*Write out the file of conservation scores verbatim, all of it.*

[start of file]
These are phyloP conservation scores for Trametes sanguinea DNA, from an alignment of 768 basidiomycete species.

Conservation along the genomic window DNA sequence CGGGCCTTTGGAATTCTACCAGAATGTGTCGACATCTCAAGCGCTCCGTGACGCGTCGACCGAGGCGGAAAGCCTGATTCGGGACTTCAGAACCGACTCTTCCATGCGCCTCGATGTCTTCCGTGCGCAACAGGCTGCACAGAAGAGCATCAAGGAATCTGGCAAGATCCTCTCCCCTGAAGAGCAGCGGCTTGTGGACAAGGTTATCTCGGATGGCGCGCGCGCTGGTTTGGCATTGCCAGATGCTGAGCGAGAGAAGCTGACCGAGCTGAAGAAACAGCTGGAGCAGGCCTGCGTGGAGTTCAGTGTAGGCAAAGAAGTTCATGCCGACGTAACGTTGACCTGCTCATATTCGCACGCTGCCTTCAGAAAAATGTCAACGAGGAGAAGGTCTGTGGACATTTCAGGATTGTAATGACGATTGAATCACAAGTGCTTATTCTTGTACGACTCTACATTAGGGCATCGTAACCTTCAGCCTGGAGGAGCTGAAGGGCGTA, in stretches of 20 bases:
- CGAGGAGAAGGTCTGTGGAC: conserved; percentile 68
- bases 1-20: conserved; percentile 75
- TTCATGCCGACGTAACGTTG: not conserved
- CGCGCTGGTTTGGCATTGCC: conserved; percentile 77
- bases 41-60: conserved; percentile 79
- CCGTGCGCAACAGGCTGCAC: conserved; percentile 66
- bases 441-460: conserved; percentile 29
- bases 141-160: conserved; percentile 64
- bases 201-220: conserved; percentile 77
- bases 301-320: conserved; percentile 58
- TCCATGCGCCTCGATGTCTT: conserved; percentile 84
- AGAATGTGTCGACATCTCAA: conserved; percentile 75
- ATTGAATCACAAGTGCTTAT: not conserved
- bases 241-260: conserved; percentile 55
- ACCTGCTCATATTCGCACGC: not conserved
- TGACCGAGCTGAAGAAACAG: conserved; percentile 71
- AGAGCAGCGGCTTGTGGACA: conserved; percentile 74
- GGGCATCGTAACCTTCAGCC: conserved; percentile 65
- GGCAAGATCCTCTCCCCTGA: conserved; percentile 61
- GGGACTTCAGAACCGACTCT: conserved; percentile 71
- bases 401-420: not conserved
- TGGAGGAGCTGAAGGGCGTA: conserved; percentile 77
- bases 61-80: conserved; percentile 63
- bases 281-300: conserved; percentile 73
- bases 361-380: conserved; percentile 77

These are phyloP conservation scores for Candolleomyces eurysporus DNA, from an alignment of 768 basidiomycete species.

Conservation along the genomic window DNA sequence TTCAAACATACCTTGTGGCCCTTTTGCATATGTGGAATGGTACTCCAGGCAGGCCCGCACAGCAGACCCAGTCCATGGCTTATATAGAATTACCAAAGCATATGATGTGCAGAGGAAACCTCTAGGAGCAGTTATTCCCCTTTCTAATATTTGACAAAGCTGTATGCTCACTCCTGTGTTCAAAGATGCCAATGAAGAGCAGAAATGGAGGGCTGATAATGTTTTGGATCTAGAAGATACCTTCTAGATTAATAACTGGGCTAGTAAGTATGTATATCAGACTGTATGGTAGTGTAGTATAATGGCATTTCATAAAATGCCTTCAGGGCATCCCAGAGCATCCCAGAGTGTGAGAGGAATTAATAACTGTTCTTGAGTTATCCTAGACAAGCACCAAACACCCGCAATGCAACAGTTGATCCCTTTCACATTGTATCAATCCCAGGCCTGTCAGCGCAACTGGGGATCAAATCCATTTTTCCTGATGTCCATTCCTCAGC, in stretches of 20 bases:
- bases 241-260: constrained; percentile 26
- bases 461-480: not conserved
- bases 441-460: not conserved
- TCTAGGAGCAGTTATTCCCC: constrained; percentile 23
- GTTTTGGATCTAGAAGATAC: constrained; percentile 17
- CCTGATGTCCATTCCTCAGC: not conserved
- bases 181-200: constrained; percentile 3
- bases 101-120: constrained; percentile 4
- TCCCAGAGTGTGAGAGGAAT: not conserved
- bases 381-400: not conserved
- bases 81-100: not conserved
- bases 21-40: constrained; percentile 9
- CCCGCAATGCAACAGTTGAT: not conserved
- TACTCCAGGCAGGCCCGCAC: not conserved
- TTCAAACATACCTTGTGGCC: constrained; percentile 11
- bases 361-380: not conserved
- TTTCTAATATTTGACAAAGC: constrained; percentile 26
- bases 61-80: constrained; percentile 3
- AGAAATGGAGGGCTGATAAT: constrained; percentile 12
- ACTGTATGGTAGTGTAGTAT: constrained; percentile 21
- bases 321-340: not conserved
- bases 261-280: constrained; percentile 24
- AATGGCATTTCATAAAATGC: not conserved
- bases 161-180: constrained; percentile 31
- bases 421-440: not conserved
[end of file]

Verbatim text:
These are phyloP conservation scores for Trametes sanguinea DNA, from an alignment of 768 basidiomycete species.

Conservation along the genomic window DNA sequence CGGGCCTTTGGAATTCTACCAGAATGTGTCGACATCTCAAGCGCTCCGTGACGCGTCGACCGAGGCGGAAAGCCTGATTCGGGACTTCAGAACCGACTCTTCCATGCGCCTCGATGTCTTCCGTGCGCAACAGGCTGCACAGAAGAGCATCAAGGAATCTGGCAAGATCCTCTCCCCTGAAGAGCAGCGGCTTGTGGACAAGGTTATCTCGGATGGCGCGCGCGCTGGTTTGGCATTGCCAGATGCTGAGCGAGAGAAGCTGACCGAGCTGAAGAAACAGCTGGAGCAGGCCTGCGTGGAGTTCAGTGTAGGCAAAGAAGTTCATGCCGACGTAACGTTGACCTGCTCATATTCGCACGCTGCCTTCAGAAAAATGTCAACGAGGAGAAGGTCTGTGGACATTTCAGGATTGTAATGACGATTGAATCACAAGTGCTTATTCTTGTACGACTCTACATTAGGGCATCGTAACCTTCAGCCTGGAGGAGCTGAAGGGCGTA, in stretches of 20 bases:
- CGAGGAGAAGGTCTGTGGAC: conserved; percentile 68
- bases 1-20: conserved; percentile 75
- TTCATGCCGACGTAACGTTG: not conserved
- CGCGCTGGTTTGGCATTGCC: conserved; percentile 77
- bases 41-60: conserved; percentile 79
- CCGTGCGCAACAGGCTGCAC: conserved; percentile 66
- bases 441-460: conserved; percentile 29
- bases 141-160: conserved; percentile 64
- bases 201-220: conserved; percentile 77
- bases 301-320: conserved; percentile 58
- TCCATGCGCCTCGATGTCTT: conserved; percentile 84
- AGAATGTGTCGACATCTCAA: conserved; percentile 75
- ATTGAATCACAAGTGCTTAT: not conserved
- bases 241-260: conserved; percentile 55
- ACCTGCTCATATTCGCACGC: not conserved
- TGACCGAGCTGAAGAAACAG: conserved; percentile 71
- AGAGCAGCGGCTTGTGGACA: conserved; percentile 74
- GGGCATCGTAACCTTCAGCC: conserved; percentile 65
- GGCAAGATCCTCTCCCCTGA: conserved; percentile 61
- GGGACTTCAGAACCGACTCT: conserved; percentile 71
- bases 401-420: not conserved
- TGGAGGAGCTGAAGGGCGTA: conserved; percentile 77
- bases 61-80: conserved; percentile 63
- bases 281-300: conserved; percentile 73
- bases 361-380: conserved; percentile 77

These are phyloP conservation scores for Candolleomyces eurysporus DNA, from an alignment of 768 basidiomycete species.

Conservation along the genomic window DNA sequence TTCAAACATACCTTGTGGCCCTTTTGCATATGTGGAATGGTACTCCAGGCAGGCCCGCACAGCAGACCCAGTCCATGGCTTATATAGAATTACCAAAGCATATGATGTGCAGAGGAAACCTCTAGGAGCAGTTATTCCCCTTTCTAATATTTGACAAAGCTGTATGCTCACTCCTGTGTTCAAAGATGCCAATGAAGAGCAGAAATGGAGGGCTGATAATGTTTTGGATCTAGAAGATACCTTCTAGATTAATAACTGGGCTAGTAAGTATGTATATCAGACTGTATGGTAGTGTAGTATAATGGCATTTCATAAAATGCCTTCAGGGCATCCCAGAGCATCCCAGAGTGTGAGAGGAATTAATAACTGTTCTTGAGTTATCCTAGACAAGCACCAAACACCCGCAATGCAACAGTTGATCCCTTTCACATTGTATCAATCCCAGGCCTGTCAGCGCAACTGGGGATCAAATCCATTTTTCCTGATGTCCATTCCTCAGC, in stretches of 20 bases:
- bases 241-260: constrained; percentile 26
- bases 461-480: not conserved
- bases 441-460: not conserved
- TCTAGGAGCAGTTATTCCCC: constrained; percentile 23
- GTTTTGGATCTAGAAGATAC: constrained; percentile 17
- CCTGATGTCCATTCCTCAGC: not conserved
- bases 181-200: constrained; percentile 3
- bases 101-120: constrained; percentile 4
- TCCCAGAGTGTGAGAGGAAT: not conserved
- bases 381-400: not conserved
- bases 81-100: not conserved
- bases 21-40: constrained; percentile 9
- CCCGCAATGCAACAGTTGAT: not conserved
- TACTCCAGGCAGGCCCGCAC: not conserved
- TTCAAACATACCTTGTGGCC: constrained; percentile 11
- bases 361-380: not conserved
- TTTCTAATATTTGACAAAGC: constrained; percentile 26
- bases 61-80: constrained; percentile 3
- AGAAATGGAGGGCTGATAAT: constrained; percentile 12
- ACTGTATGGTAGTGTAGTAT: constrained; percentile 21
- bases 321-340: not conserved
- bases 261-280: constrained; percentile 24
- AATGGCATTTCATAAAATGC: not conserved
- bases 161-180: constrained; percentile 31
- bases 421-440: not conserved